I'm a regular reader of The Register so I was quite pleased to see this extensive coverage of the Sun Labs Open House. Correspondent Andrew Orlowski took a tour of labs and offers highlights in the article Inside Sun Labs. Mr Orlowski offers this observation about the Search inside the Music project:

    The psychological insight necessary to produce a divine playlist doesn't come from an algorithm, or even an encyclopedic knowledge of music, but from experience and understanding. I must say that I agree with Mr. Orlowski wholeheartedly. A divine playlist (or even a not-that-bad playlist) can have the subtlety and nuance of a poem. Musical themes, lyrical themes, mood, instrumentation, rhythm and tempo can interact as one song leads into another. A good playlist is its own art form. A visit to The Art of the Mix demonstrates that the art form is alive and well.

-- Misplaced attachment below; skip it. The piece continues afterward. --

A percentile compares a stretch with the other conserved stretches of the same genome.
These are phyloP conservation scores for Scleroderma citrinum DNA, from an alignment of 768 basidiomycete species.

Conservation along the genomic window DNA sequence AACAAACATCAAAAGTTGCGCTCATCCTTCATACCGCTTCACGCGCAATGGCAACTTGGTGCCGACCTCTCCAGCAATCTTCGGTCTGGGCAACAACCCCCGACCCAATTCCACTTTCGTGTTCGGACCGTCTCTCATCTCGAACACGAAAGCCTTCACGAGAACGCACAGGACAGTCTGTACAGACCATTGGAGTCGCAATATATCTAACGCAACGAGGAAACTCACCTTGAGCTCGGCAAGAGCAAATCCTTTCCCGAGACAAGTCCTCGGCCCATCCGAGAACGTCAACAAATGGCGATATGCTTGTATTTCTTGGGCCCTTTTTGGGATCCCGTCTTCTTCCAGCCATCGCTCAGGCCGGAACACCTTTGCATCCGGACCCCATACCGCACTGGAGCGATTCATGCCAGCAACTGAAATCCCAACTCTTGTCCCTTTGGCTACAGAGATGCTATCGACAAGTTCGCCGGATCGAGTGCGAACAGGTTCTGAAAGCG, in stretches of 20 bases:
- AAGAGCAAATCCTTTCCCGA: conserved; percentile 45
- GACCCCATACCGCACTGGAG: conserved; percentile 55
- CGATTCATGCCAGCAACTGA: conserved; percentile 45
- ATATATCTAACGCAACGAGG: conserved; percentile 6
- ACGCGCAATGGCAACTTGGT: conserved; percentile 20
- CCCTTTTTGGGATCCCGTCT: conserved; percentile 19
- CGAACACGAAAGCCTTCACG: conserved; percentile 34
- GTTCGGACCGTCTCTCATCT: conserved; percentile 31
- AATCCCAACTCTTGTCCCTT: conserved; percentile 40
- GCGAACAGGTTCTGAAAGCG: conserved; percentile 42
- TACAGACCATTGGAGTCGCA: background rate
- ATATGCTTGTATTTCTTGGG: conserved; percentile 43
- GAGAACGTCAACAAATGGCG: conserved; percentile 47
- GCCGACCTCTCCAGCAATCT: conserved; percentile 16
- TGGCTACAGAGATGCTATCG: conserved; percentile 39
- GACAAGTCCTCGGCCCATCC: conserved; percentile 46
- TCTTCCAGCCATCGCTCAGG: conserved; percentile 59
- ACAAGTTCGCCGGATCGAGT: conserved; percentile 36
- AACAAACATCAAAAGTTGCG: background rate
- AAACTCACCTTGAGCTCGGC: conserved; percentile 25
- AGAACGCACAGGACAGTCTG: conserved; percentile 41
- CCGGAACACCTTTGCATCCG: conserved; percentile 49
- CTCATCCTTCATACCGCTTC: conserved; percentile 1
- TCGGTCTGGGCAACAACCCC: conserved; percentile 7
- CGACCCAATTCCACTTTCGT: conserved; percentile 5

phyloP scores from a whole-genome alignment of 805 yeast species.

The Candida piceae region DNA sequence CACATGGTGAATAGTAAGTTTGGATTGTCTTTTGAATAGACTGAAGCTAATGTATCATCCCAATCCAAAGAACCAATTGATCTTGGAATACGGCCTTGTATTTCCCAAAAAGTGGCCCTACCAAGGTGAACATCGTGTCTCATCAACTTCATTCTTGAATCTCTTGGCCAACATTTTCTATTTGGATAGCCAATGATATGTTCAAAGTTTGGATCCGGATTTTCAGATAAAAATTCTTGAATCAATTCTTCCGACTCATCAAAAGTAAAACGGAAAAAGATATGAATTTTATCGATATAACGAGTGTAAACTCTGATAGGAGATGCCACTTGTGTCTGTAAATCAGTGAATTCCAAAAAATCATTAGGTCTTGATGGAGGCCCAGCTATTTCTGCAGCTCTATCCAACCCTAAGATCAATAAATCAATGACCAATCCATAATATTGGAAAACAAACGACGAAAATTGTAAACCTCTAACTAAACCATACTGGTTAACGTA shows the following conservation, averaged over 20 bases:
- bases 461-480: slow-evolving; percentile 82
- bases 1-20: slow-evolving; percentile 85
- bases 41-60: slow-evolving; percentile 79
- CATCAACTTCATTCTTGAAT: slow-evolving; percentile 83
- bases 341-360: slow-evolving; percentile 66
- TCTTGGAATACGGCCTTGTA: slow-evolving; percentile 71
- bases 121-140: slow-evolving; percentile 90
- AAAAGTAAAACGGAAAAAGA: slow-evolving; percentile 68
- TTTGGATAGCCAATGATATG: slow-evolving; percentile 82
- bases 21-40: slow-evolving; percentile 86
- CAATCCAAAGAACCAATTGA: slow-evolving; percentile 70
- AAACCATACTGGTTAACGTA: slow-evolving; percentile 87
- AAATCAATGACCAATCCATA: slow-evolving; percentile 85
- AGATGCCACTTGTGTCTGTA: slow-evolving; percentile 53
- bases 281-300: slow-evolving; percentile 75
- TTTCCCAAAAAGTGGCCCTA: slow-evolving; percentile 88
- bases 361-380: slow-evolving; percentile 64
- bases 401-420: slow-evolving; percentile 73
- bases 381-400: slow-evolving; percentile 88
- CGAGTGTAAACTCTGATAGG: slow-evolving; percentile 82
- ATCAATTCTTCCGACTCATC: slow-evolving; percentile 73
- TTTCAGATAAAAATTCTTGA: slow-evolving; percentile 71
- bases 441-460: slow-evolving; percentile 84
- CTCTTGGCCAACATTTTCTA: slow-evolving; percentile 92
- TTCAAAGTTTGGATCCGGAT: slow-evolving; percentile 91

But just because a computer can't generate a divine playlist doesn't mean that it can't greatly improve upon "iTunes' lamentable Party Shuffle". The problem I'm (and many others in the MIR community are) trying to solve is how to deal with a million song iPod. Shuffle play won't scale, and there aren't any DJs waiting to program my tastes into the proper playlist poetry. I'd much rather have a million song iPod that could generate a playlist that at least contains songs that I like, even if they aren't in the divine order.


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